Subungual melanoma in situ in a Hispanic girl treated with functional resection and reconstruction with onychocutaneous toe free flap.
- [Show abstract] [Hide abstract]
ABSTRACT: The etiology of longitudinal melanonychia (LM) is difficult to establish by clinical and dermoscopic examinations alone. Microscopic examination of the nail matrix remains crucial. Two groups of LM may be identified: melanocytic activation (melanic pigmentation of the matrix epithelium without any increase in the density of melanocytes) and melanocytic proliferation (lentigo, nevus, or melanoma). The histological examination is challenging, and immunohistochemical investigations can be helpful. The objective of this study was to analyze the immunohistochemical findings with routinely used markers in melanocytic tumors-S-100 protein, HMB-45, and Melan-A-in LM. A series of 40 cases were analyzed: 10 activations, 4 lentigines, 7 nevi, 12 in situ melanomas, and 7 invasive melanomas. The sensitivity of S-100 protein is weak in benign and malignant intraepithelial melanocytes of the nail matrix, and if this marker is performed alone, it may be wrongly reassuring. However, the use of S-100 protein is essential to differentiate invasive melanoma, lacking an intraepithelial component, and particularly desmoplastic melanoma, from epithelial and mesenchymal tumors. HMB-45 and Melan-A are more sensitive than S-100 protein for the evaluation of intraepithelial melanocytic proliferation of the nail apparatus, with HMB-45 being the most intense marker. In the dermal component, HMB-45 and Melan-A were less sensitive than S-100 protein. In conclusion, we recommend that the panel of antibodies used for histological evaluation of LM should include HMB-45 and/or Melan-A and S-100 protein only if an invasive melanoma is suspected.The American Journal of dermatopathology 10/2010; 33(1):27-34. DOI:10.1097/DAD.0b013e3181e67c87 · 1.43 Impact Factor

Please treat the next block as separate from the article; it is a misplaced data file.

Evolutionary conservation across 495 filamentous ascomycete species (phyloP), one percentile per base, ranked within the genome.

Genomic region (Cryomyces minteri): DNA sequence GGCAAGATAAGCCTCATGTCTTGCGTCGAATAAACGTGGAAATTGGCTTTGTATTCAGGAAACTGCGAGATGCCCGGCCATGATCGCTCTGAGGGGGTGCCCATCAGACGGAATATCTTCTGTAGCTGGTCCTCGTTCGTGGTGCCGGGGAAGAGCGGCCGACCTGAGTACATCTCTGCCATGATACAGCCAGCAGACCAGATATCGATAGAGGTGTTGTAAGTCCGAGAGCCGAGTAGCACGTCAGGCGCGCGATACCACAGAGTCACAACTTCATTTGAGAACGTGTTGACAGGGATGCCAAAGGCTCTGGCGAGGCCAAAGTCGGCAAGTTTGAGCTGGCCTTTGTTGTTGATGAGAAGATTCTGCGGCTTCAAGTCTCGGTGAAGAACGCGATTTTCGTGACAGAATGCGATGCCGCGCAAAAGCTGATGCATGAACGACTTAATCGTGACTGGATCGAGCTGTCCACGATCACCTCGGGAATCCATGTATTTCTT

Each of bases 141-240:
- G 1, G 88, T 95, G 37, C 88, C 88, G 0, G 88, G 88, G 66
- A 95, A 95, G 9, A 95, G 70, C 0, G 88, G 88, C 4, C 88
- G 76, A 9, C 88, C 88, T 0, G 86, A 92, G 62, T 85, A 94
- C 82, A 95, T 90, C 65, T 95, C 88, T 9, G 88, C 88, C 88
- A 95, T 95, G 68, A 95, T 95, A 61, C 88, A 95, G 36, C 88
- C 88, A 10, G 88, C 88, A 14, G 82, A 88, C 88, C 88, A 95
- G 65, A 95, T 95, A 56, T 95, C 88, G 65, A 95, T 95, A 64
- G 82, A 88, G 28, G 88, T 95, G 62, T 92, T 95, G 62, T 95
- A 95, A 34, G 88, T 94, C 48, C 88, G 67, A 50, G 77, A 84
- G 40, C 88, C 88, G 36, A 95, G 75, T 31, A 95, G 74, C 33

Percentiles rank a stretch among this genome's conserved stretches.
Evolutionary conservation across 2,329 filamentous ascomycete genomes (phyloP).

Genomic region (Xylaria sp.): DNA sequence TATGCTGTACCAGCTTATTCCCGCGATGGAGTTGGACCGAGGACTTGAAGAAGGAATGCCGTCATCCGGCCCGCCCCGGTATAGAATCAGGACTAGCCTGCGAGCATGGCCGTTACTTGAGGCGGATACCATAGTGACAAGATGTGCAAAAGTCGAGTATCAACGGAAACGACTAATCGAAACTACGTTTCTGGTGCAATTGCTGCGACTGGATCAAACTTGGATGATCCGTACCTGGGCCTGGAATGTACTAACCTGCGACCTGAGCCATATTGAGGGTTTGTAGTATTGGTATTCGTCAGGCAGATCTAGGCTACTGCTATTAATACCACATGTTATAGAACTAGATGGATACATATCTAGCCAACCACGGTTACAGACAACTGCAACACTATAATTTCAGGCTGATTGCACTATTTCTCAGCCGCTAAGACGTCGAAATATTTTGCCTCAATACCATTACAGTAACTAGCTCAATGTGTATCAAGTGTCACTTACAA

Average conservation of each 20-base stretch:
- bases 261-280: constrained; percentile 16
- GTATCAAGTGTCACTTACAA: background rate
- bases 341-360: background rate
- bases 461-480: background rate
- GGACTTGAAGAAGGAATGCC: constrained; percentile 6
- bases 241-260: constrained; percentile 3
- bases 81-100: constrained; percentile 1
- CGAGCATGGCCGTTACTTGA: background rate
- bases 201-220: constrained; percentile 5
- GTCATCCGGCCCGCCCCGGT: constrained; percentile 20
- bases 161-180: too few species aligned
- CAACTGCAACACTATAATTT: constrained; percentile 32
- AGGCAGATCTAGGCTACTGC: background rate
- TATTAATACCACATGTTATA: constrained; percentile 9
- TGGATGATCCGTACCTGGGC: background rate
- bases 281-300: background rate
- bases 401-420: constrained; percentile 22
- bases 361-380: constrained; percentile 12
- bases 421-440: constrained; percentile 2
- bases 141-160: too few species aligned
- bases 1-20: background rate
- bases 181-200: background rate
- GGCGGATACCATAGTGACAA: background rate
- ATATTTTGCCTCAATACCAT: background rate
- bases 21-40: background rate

Article: Subungual Malignant MelanomaThe Journal of hand surgery 04/2011; 36(4):704-7. DOI:10.1016/j.jhsa.2010.11.032 · 1.66 Impact Factor
- [Show abstract] [Hide abstract]
ABSTRACT: Subungual melanoma (SUM) is infrequent in the general population, accounting for 0.7-3.5% of all cutaneous melanomas. SUM absolute incidence is similar among different racial groups; however, the relative proportion among overall cutaneous melanoma cases within each population varies in relation to the frequency of sun-induced melanoma. Subungual melanoma most commonly presents as a discoloration of the nail, followed by a recalcitrant wound, a tumor, nail splitting and nail bed bleeding. In most cases, the clinical presentation will already exhibit features typical of late-stage lesions because many patients wait for several months or even years before consulting a physician for evaluation of nail changes. Misdiagnosis of SUM as subungual hematoma, chronic trauma or onychomycosis is still a frequent occurrence, significantly reducing the chances for early treatment. An appropriate diagnostic approach is crucial to allow early-stage diagnosis. The correct management of SUM hinges on early diagnosis and selection of the most appropriate surgical technique. Curative treatment of SUM currently entails surgical excision when the extent of invasion is limited.Expert Review of Anti-infective Therapy 05/2011; 11(5):749-61. DOI:10.1586/era.10.216 · 2.28 Impact Factor